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BioNames update - matching taxon names to classifications

On eof the things BioNames will need to do is match taxon names to classifications. For example, if I want to display a taxonomic hierarchy for the user to browse through the names, then I need a map between the taxon names that I've collected and one or more classifications. The approach I'm taking is to match strings, wherever possible using both the name and taxon authority. In many cases this is straightforward, especially if there is only one taxon with a name. But often we have cases where the same name has been used more than once for different taxa. For example, here is what ION has for the name "Nystactes".
Nystactes Bohlke2735131
Nystactes Gloger 18274888093
Nystactes Kaup 18294888094

If I want to map these names to GBIF then these are corresponding taxa with the name "Nystactes":
Nystactes Böhlke, 19572403398
Nystactes Gloger, 18272475109
Nystactes Kaup, 18293239722

Clearly the names are almost identical, but there are enough little differences (presence or absence of comma, "o" versus "ö") to make things interesting. To make the mapping I construct a bipartite graph where the nodes are taxon names, divided into two sets based on which database they came from. I then connect the nodes of the graph by edges, weighted by how similar the names are. For example, here is the graph for "Nystactes" (displayed using Google images:

I then compute the maximum weighted bipartite matching using a C++ program I wrote. This matching corresponds to the solid lines in the graph above.

In this way we can make a sensible guess as to how names in the two databases relate to one another.

BioNames update - API documentation

One of the fun things about developing web sites is learning new tricks, tools, and techniques. Typically I hack away on my MacBook, and when something seems vaguely usable I stick it on a web server. For BioNames things need to be a little more formalised, especially as I'm collaborating with another developer (Ryan Schenk). Ryan is focussing on the front end, I'm working on the data (harvesting, cleaning, storing).

In most projects I've worked on the code to talk to the database and the code to display results have been the same, it was ugly but it got things. For this project these two aspects have to be much more cleaning separated so that Ryan and I can work independently. One way to do this is to have a well-defined API that Ryan can develop against. This means I can hide the sometimes messy details of how to communicate with the data, and Ryan doesn't need to worry about how to get access to the data.

Nice idea, but to be workable it requires that the API is documented (if it's just me then the documentation is in my head). Documentation is a pain, and it is easy for it to get out of sync with the code such that what the docs say an API does and what it actually does are two separate things (sound familiar?). What would be great is a tool that enables you to write the API documentation, and make that "live" so that the API output can be tested against. In other words, a tool like is free, very slick, and comes with GitHUb integration. I've started to document the BioNames API at These documents are "live" in that you can try out the API and get live results from the BioNames database.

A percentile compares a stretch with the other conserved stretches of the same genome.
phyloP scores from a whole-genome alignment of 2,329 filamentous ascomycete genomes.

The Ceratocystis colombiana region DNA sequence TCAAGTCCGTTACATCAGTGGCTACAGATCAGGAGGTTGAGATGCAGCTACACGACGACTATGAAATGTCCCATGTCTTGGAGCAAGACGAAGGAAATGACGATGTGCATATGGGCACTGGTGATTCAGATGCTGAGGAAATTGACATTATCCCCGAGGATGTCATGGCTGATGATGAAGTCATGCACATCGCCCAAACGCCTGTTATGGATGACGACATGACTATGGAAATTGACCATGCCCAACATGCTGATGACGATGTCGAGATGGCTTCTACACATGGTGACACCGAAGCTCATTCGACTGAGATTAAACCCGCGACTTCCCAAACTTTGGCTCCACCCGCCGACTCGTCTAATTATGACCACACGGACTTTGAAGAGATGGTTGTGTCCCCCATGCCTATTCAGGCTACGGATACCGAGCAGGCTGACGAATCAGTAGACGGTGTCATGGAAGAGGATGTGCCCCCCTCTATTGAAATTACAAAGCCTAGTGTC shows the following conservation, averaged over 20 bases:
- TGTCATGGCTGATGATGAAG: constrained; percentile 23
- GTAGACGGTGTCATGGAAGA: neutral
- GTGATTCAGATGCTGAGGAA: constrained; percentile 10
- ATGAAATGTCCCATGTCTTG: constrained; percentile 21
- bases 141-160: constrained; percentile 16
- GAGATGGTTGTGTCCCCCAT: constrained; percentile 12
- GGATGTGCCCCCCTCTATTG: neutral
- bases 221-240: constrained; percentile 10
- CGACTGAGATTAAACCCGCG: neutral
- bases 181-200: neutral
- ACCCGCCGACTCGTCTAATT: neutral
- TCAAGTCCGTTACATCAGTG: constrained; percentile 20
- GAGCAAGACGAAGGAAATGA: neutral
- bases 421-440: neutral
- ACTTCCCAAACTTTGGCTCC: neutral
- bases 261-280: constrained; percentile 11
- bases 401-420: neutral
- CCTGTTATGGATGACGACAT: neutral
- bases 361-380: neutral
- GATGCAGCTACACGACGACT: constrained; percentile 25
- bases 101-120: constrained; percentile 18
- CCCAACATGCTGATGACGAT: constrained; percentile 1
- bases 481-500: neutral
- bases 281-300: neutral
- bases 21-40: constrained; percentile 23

I'm sure this is all old news to real software developers (as opposed to people like me who know just enough to get themselves into trouble), but it's quite liberating to start with the API first before worrying about what the web site will look like.

New look Biodiversity Heritage Library launched

The new look Biodiversity Heritage Library has just launched. It's a complete refresh of the old site, based on the Biodiversity Heritage Library–Australia site. If you want an overview of what's new, BHL have published a guide to the new look site. Congrats to involved in the relaunch.

One of the new features draws on the work I've been doing on BioStor. The new BHL interface adds the notion of "parts" of an item, which you can see under the "Table of Contents" tab. For example, the scanned volume 109 of the Proceedings of the Entomological Society of Washington now displays a list of articles within that volume:

This means you can now jump to individual articles. Before you had to scroll through the scan, or click through page numbers until you found what you were after. The screenshot above shows the article "Three new species of chewing lice (Phthiraptera: Ischnocera: Philopteridae) from australian parrots (Psittaciformes: Psittacidae)". The details of this article have been extracted from BioStor, where this article appears as You can go directly to this article in BHL using the link As an aside, I've chosen this article because it helps demonstrate that BHL has modern content as well as pre-1923 literature, and this article names a louse, Neopsittaconirmus vincesmithi after a former student of mine, Vince Smith. You're nobody in this field unless you've had a louse named after you ;)

BioStor has over 90,000 articles, but this is a tiny fraction of the articles contained in BHL content, so there's a long way to go until the entire archive is indexed to article level. There will also be errors in the article metadata derived from BioStor. If we invoke Linus's Law ("given enough eyeballs, all bugs are shallow") then having this content in BHL should help expose those errors more rapidly.

As always, I have a few niggles about the site, but I'll save those for another time. For noe, I'm happy to celebrate an extraordinary, open access archive of over 40 million pages. BHL represents one of the few truly indispensable biodiversity resources online.